Throughout Europe, some authorities such as the Port of Rotterdam in the Netherlands are rolling out strict enforcement of free practique – meaning that vessel captains must ensure authorities that the ships crew are not carrying contagious diseases with them.

Along with this, there have been quarantines in various European ports, which has served to slow supply chains in the shipping industry.

Despite more competitive prices, shippers have slapped premium on deliveries to Italy because people are reticent to travel there at this time.

As with many chemicals companies, Credit Suisse said major shipping companies like Maersk and Hapag-Lloyd are recording an impact on their financials.

The aviation industry has been hit hard by the pandemic, with commercial travel falling to a standstill.

Because of the crashing loss of demand, jet fuel prices fell to historic lows in the European market.

Budget airline EasyJet announced this week that it has grounded its entire fleet, with no indication about when they will restart, and many airlines will struggle to survive without government help.

This has impacted freight planes, as airlines faced bottlenecks in getting appropriate permissions and crewing cargo flights amid quarantine restrictions.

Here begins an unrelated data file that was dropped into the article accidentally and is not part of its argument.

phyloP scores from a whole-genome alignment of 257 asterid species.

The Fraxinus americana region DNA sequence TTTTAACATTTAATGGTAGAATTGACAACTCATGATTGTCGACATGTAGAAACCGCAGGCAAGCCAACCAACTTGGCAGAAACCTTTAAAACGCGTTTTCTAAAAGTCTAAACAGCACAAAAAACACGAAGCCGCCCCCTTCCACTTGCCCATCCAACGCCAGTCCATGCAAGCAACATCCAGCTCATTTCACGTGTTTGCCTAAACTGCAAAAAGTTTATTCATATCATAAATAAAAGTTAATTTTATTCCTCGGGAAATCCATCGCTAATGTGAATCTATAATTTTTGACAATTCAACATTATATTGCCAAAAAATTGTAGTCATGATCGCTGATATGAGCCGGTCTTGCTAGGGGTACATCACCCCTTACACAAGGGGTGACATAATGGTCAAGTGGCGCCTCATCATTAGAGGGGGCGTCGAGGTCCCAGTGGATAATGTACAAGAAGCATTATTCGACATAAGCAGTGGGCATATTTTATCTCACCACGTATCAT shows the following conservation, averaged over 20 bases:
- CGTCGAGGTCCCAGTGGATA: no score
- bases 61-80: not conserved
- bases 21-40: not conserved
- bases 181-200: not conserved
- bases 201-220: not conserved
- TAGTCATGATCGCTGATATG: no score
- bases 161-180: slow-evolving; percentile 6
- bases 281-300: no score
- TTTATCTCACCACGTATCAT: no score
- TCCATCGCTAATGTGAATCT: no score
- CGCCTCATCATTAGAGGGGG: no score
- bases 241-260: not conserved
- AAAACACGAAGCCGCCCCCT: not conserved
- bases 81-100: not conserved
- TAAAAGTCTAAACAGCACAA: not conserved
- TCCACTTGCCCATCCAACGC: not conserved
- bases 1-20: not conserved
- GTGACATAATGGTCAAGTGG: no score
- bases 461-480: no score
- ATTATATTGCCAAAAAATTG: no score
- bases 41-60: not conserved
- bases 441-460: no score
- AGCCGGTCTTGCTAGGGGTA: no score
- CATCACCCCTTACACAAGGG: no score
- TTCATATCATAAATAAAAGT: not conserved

The International Air Transport Association (IATA) praised the European Commission - the EU's executive body - for acting with “speed and clarity” in providing guidance to ensure crews can efficiently operate exempt from quarantine measures.

To ensure shipments of medicine and medical equipment, the IATA urged EU member states to act quickly in ensuring the guidance is followed, and other governments were also encouraged to follow suit.

Overall air freight is used to transport just over 52m tonnes of goods per year, which account for more than 35% of global trade by value, but this equates to less than 1% of world trade by volume, according to IATA.

Any constraints on this will put further pressures on logistics supply.

Because air transport has been hit so hard, many distributors may choose to send cargoes by sea.

Analysts from investment bank Credit Suisse said this week that their estimations assume a majority of manufacturers in China have now returned to work.

Global delivery services firm FedEx has recorded a boost in demand from Asia, said the bank, as its China flights have been full over the past fortnight and has achieved record load factors on intra-Asia services from its hub in Guangzhou.

FedEx are now reacting to the Europe-US travel ban by extending transit times, “dynamic spot price management and peak surcharges, clearly suggesting the move will raise prices due to supply constraints,” according to Credit Suisse.


Front page picture: Containers being unloaded at Los Angeles Port; archive image 
Source: Etienne Laurent/EPA-EFE/Shutterstock

Insight by Morgan Condon

Additional reporting by Clare Pennington and Shruti Salwan